Homeownership by age groups


The graph above shows homeownership by age group, comparing data from December 2011 and December 2014. Based on the data, homeownership has decreased more for the age groups of 35–44 and 55–64 than others.

There are many trends that can explain why homeownership has declined across the board. While the economic recovery continues, millennials still struggle to afford to buy homes as an after-effect of the 2008 economic downturn, as reflected by the table below. Baby boomers are expected to have more active retirements than previous generations and may be choosing to downsize or rent smaller spaces.

With the decreasing homeownership rates, it’s no surprise that the graph and chart below show that rental occupancy has consistently increased these past three years. In addition, more properties are being used for rentals. However, the chart indicates that inventory has been staying relatively consistent (apart from seasonal shifting), which could help stabilize housing costs and make homes more affordable.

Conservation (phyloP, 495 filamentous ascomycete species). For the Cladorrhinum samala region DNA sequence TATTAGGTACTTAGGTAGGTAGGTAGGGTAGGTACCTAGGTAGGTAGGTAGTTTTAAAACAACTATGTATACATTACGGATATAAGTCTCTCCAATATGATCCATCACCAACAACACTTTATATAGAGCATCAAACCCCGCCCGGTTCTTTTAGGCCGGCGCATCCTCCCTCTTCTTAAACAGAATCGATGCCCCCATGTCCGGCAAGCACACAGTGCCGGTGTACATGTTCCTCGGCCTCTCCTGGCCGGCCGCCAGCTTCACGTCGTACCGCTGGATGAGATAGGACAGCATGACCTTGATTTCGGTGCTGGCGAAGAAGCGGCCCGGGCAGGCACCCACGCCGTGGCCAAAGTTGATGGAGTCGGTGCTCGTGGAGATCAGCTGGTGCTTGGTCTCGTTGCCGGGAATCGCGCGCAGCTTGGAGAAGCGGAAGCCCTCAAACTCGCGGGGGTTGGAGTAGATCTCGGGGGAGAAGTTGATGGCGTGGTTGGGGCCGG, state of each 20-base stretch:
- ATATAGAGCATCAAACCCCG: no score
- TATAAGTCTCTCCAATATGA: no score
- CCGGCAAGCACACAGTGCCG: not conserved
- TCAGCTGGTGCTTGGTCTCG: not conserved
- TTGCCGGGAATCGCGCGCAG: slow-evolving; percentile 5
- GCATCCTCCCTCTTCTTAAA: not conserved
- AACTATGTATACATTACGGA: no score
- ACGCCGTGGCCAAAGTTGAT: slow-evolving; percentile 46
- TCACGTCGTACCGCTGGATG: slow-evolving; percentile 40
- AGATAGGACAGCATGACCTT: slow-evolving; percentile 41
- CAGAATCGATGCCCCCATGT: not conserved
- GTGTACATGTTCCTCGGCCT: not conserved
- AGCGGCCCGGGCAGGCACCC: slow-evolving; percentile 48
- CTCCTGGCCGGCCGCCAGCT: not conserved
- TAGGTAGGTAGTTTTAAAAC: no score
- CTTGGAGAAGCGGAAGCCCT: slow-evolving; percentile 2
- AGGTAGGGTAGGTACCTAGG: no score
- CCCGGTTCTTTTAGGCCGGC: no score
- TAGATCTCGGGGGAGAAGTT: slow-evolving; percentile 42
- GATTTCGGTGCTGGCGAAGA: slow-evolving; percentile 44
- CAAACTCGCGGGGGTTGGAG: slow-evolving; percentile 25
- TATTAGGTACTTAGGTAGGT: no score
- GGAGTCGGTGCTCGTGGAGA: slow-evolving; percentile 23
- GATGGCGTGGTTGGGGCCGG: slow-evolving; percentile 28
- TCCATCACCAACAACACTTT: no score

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Health of new residential construction

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The first graph compares the number of new home starts with the number of new homes sold during the same month. According to the graph, there’s a fairly consistent correlation between the two numbers, which peak and decline around the same time, although some exceptions are reflected.

Both the two-year and seven-year overview show a seasonal effect, where construction and new home sales decline during the winter months and pick up during the spring and summer. But while home sales drop at the end of summer, builders continue to break ground on new homes throughout the winter months. This could be the result of a strengthening of, and growing confidence in, the future purchasing power of home buyers. The following tables provide actual data for the two-year and seven-year periods.

This article was originally published on the Bank of America WeeklyWrap and can be found HERE.